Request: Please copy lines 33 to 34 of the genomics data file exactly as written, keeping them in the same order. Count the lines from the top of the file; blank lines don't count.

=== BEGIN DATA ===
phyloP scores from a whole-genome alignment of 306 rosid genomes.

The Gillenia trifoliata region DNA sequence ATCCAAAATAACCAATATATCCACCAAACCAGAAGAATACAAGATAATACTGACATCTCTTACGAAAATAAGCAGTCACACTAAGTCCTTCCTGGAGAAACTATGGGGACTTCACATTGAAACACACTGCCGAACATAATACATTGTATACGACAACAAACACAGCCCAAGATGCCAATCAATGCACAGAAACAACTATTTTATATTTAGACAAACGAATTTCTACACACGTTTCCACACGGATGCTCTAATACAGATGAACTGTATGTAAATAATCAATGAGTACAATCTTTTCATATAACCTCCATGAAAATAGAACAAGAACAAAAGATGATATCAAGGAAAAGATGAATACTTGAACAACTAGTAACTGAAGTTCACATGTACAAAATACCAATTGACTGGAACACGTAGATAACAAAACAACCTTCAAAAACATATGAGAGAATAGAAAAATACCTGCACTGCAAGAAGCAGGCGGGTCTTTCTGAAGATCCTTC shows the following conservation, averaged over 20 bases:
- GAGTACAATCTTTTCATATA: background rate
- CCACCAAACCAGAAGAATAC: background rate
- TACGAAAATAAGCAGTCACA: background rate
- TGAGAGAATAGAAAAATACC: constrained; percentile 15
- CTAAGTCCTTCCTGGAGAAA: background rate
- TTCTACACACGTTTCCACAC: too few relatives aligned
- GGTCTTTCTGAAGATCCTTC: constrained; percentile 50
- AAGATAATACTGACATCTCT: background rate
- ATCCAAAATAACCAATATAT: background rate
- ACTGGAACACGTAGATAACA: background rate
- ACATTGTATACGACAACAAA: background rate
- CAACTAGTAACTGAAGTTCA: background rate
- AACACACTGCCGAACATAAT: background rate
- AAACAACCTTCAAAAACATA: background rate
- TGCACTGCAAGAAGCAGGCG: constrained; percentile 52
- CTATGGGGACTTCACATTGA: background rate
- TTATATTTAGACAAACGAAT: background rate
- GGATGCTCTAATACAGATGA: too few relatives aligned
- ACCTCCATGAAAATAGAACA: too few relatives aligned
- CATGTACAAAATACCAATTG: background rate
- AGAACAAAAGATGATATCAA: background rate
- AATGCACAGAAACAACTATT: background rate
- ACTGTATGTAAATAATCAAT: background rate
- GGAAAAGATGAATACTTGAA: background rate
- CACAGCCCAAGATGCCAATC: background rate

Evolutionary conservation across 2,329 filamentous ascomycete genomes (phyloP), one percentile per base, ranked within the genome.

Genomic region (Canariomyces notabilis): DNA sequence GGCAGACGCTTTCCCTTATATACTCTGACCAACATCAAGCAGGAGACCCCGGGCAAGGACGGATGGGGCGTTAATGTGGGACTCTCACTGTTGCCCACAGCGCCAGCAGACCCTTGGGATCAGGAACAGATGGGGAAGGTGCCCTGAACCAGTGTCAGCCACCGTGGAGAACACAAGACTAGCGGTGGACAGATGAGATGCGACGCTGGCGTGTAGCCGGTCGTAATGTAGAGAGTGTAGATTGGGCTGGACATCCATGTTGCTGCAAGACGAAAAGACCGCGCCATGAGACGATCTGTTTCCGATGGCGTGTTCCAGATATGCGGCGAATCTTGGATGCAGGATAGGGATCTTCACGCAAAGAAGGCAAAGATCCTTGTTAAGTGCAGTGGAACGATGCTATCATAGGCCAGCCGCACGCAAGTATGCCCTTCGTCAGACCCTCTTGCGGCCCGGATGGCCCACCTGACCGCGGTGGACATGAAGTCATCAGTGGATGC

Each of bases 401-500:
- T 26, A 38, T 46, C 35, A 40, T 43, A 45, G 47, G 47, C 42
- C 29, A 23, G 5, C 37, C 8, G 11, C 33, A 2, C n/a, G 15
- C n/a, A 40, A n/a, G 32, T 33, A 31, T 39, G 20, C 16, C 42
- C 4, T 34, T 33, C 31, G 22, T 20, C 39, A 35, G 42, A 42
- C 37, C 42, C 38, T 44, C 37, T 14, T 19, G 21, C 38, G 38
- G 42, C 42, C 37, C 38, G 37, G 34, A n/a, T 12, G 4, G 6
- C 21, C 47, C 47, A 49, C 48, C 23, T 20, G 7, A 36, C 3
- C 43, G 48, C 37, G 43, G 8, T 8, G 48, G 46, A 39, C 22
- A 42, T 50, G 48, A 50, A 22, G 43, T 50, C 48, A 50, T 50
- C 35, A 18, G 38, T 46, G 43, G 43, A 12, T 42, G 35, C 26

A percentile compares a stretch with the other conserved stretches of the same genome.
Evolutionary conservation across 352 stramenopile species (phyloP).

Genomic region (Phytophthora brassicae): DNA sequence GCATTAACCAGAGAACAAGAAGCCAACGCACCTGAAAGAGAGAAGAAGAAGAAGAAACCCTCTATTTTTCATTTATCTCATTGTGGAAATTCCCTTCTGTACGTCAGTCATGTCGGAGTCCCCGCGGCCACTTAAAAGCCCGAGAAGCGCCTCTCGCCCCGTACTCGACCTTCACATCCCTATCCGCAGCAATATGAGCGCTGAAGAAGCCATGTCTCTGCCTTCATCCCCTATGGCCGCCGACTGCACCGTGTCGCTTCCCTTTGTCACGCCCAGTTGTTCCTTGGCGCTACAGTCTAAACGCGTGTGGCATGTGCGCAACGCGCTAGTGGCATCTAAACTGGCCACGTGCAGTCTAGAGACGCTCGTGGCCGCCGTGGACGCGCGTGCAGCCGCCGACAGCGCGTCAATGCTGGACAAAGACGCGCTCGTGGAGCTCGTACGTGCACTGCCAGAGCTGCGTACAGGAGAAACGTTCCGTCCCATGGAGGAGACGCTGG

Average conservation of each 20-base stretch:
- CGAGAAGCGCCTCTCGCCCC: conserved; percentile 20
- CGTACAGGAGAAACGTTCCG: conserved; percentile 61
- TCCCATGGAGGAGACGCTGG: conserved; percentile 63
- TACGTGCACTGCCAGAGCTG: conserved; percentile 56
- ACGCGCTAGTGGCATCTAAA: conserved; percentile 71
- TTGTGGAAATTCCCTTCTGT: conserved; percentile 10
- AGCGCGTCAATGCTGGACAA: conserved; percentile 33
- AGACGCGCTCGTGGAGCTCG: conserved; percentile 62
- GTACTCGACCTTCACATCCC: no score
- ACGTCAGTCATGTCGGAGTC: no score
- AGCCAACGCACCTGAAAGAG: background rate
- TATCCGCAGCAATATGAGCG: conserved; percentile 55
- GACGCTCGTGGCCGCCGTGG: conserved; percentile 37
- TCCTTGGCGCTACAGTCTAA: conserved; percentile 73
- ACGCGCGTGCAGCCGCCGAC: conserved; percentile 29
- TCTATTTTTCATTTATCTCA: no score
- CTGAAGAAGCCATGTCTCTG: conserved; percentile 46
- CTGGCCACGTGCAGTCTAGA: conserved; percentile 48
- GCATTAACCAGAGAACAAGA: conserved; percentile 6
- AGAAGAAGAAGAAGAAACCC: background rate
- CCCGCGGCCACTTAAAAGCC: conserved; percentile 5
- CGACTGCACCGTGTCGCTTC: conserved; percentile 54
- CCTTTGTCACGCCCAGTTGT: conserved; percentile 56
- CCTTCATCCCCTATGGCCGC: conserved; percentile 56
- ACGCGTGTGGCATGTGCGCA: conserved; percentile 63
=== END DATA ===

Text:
- C n/a, A 40, A n/a, G 32, T 33, A 31, T 39, G 20, C 16, C 42
- C 4, T 34, T 33, C 31, G 22, T 20, C 39, A 35, G 42, A 42